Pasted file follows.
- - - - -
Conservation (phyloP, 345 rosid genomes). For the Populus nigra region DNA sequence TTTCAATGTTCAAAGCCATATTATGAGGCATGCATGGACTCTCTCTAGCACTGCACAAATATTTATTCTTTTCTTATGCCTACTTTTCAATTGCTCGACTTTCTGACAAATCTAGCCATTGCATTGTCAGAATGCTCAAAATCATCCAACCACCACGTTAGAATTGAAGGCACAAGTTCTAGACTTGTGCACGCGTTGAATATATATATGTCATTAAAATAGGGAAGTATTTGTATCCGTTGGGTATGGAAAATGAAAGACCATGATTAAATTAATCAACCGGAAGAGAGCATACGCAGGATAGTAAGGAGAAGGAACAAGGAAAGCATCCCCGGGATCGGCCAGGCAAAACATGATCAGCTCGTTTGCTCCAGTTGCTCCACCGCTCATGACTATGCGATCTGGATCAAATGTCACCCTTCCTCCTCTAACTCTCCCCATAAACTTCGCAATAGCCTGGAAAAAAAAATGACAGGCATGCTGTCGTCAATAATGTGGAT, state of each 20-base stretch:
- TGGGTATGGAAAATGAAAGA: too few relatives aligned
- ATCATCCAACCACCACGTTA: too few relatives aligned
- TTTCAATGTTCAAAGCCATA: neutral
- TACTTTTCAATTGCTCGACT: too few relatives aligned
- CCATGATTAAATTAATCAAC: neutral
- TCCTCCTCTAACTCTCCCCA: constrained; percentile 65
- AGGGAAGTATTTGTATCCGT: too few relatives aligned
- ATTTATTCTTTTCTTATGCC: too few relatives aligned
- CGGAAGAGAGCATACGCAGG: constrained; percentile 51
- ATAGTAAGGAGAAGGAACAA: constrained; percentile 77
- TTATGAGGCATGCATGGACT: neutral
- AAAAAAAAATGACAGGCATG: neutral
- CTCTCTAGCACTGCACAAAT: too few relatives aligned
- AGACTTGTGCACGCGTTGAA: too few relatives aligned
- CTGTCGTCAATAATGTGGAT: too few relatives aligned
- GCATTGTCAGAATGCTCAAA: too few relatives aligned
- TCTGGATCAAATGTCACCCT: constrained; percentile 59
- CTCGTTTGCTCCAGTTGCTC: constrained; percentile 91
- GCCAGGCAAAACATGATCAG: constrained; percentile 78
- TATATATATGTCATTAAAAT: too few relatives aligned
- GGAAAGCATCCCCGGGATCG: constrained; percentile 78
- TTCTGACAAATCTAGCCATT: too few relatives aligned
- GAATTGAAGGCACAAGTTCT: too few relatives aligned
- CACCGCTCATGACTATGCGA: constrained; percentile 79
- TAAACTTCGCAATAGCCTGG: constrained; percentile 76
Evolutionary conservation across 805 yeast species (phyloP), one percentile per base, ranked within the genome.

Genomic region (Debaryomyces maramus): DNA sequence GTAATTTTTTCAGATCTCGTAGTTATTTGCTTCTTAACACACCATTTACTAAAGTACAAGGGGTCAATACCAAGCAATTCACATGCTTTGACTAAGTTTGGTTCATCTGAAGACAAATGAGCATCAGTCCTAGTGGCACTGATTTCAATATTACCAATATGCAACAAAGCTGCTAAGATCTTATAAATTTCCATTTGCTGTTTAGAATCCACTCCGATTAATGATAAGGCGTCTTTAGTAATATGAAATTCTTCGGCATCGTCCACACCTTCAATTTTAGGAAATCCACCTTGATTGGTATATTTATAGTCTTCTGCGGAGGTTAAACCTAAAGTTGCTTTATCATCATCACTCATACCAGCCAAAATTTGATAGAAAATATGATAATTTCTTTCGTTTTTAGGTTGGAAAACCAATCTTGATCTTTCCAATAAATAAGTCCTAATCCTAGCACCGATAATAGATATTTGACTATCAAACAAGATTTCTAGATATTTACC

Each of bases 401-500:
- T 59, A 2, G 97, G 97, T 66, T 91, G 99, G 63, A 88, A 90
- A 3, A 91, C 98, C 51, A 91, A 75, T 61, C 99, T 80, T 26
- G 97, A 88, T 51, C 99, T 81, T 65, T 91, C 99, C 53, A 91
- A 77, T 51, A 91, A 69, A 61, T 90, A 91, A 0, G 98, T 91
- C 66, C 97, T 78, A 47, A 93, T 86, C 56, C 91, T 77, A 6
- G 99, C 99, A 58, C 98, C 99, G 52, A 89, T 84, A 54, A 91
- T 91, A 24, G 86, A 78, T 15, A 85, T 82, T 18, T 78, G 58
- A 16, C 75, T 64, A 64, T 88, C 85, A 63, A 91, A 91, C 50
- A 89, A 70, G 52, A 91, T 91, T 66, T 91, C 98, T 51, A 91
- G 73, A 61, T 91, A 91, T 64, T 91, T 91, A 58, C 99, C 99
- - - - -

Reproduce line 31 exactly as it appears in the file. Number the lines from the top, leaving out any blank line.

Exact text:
- A 3, A 91, C 98, C 51, A 91, A 75, T 61, C 99, T 80, T 26